*Includes contemporary accounts of the disasters
*Includes online resources and bibliographies for further reading
*Includes a table of contents
The Sultana is a historical footnote because of the Civil War, but it was also intimately tied to the war. Although Robert E. Lee’s surrender to Ulysses Grant at Appomattox was not technically the end of the Civil War, it took one of the last remaining Confederate armies out of the field. In fact, just the day before the disaster, as the Sultana was sailing up the Mississippi River to her rendezvous with destiny, Union Army soldiers cornered and killed Lincoln’s assassin, John Wilkes Booth.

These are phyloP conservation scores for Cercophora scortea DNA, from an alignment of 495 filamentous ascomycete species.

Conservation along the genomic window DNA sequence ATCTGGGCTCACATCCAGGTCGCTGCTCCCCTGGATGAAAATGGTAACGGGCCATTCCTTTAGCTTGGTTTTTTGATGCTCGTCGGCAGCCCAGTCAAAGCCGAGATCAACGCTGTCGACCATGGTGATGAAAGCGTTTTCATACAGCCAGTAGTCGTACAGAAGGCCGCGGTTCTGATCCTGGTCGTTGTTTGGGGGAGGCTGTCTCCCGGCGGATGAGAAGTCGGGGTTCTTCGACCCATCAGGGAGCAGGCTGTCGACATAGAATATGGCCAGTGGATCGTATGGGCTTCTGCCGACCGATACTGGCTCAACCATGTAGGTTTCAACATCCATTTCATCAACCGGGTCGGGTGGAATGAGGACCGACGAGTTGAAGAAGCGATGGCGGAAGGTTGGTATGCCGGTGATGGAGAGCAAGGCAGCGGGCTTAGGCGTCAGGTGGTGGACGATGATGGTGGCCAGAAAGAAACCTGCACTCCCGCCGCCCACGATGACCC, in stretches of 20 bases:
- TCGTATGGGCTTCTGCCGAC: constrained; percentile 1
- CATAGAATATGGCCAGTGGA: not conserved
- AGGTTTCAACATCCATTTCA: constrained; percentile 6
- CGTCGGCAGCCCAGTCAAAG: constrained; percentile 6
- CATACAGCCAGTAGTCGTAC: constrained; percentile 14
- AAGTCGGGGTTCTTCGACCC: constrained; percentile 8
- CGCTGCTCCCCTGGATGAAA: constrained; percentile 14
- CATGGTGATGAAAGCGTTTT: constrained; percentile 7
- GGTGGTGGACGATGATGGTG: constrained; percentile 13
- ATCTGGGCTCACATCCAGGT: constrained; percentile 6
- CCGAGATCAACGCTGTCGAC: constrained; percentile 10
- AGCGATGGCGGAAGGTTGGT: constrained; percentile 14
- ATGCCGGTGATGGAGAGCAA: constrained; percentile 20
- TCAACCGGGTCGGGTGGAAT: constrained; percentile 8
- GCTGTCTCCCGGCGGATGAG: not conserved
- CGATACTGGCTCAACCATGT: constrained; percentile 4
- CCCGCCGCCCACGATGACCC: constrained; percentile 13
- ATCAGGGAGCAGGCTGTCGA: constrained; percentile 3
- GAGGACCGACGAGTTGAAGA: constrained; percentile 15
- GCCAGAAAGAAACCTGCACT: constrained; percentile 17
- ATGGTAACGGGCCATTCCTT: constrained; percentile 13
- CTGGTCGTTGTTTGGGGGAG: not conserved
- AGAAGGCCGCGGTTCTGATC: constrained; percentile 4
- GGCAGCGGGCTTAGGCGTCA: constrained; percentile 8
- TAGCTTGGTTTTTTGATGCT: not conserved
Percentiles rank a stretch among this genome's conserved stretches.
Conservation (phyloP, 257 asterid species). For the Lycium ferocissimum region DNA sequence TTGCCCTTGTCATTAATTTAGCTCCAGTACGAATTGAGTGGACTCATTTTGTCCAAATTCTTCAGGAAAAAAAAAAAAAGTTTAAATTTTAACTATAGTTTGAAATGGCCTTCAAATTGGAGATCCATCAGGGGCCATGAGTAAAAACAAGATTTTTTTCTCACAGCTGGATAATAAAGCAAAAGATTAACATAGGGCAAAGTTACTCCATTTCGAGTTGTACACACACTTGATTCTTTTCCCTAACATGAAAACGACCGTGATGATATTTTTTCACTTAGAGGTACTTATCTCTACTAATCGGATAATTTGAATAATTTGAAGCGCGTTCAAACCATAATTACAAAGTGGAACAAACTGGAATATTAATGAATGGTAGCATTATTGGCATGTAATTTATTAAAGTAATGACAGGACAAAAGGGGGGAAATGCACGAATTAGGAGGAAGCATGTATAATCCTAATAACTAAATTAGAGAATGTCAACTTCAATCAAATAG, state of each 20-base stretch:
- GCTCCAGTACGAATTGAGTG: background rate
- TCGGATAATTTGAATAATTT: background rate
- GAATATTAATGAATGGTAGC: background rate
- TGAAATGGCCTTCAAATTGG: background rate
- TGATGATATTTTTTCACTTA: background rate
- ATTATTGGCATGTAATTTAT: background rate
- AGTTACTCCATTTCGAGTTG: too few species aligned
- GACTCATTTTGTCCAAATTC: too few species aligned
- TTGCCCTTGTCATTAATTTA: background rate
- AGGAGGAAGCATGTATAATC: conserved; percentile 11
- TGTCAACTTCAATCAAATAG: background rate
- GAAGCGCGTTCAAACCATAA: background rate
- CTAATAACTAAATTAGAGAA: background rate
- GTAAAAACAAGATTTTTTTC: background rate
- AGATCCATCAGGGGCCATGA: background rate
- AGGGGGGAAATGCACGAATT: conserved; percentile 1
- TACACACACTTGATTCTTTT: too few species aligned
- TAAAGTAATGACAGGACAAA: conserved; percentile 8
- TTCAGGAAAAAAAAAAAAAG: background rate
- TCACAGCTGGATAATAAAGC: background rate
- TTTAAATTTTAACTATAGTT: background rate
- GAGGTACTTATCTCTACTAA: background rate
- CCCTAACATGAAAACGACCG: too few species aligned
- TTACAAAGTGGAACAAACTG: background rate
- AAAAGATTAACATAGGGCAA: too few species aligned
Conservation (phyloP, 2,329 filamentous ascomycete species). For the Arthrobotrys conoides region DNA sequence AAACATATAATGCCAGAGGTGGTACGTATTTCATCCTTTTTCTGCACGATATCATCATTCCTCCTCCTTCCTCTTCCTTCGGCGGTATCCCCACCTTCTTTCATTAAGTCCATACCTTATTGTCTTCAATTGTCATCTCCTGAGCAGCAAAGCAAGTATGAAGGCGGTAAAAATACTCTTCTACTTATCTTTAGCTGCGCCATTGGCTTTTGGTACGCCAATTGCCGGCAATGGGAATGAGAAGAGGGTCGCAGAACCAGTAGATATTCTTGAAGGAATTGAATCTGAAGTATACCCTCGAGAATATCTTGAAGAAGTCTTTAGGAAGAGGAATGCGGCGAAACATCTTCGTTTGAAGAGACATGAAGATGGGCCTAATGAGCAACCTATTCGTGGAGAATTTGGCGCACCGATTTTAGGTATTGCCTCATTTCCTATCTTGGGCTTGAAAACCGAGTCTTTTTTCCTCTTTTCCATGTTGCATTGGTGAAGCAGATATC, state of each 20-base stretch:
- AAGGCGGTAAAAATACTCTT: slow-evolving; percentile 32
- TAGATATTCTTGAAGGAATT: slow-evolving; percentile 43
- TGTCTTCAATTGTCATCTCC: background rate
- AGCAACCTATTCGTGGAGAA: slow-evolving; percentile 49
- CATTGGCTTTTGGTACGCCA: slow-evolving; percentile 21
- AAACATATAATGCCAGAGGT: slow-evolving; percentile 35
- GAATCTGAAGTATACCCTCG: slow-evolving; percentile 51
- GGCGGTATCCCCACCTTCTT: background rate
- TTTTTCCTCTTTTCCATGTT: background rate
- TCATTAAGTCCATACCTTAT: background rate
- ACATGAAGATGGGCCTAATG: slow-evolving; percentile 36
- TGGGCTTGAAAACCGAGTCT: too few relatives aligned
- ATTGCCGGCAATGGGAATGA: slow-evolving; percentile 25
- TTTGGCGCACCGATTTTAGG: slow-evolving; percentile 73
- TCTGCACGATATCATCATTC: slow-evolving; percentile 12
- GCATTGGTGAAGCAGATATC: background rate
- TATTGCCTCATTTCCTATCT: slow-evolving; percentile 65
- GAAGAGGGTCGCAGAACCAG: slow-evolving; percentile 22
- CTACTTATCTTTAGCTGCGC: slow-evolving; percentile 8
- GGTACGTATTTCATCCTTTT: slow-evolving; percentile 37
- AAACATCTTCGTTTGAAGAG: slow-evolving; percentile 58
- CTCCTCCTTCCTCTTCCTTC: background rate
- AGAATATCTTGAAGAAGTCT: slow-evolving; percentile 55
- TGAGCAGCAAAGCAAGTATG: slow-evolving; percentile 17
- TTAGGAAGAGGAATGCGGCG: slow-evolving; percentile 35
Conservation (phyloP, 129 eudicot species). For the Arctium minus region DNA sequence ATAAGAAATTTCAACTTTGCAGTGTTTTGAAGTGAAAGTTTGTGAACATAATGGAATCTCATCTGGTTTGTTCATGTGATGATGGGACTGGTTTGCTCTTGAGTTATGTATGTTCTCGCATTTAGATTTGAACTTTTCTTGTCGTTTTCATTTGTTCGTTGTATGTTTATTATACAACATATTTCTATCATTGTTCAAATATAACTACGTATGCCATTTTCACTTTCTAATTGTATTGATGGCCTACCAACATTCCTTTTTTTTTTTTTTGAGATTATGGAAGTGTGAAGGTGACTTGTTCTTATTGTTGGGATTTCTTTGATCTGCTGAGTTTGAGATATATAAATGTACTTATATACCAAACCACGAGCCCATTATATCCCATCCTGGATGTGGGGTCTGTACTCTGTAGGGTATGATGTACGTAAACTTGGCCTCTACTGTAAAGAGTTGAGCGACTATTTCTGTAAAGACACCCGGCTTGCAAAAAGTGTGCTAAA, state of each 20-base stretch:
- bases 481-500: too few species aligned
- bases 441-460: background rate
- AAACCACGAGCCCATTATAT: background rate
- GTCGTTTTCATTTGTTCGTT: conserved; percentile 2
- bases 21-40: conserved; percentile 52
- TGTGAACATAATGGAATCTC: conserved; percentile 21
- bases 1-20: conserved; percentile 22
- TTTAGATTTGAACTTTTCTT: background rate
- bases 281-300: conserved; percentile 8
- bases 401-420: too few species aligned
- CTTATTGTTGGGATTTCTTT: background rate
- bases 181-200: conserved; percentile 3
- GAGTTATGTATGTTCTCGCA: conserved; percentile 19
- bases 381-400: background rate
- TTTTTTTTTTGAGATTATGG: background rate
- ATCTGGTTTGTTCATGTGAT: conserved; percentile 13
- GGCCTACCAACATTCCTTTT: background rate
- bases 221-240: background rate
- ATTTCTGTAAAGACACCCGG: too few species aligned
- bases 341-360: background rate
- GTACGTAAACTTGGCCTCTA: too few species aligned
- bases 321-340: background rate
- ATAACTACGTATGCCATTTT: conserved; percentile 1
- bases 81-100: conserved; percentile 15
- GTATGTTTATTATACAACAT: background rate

Perhaps the cruelest irony of the disaster is that the Sultana was packed full of men who had survived every conceivable trial and tribulation of the war, from wounds and sicknesses to being prisoners. Having lost hundreds of thousands, America was almost numb to the loss of a couple of thousand more, especially when many of the dead were soldiers themselves, and in a sense, it was left for future generations to try to unravel what went wrong and to pay tribute to the men who died on that dark night.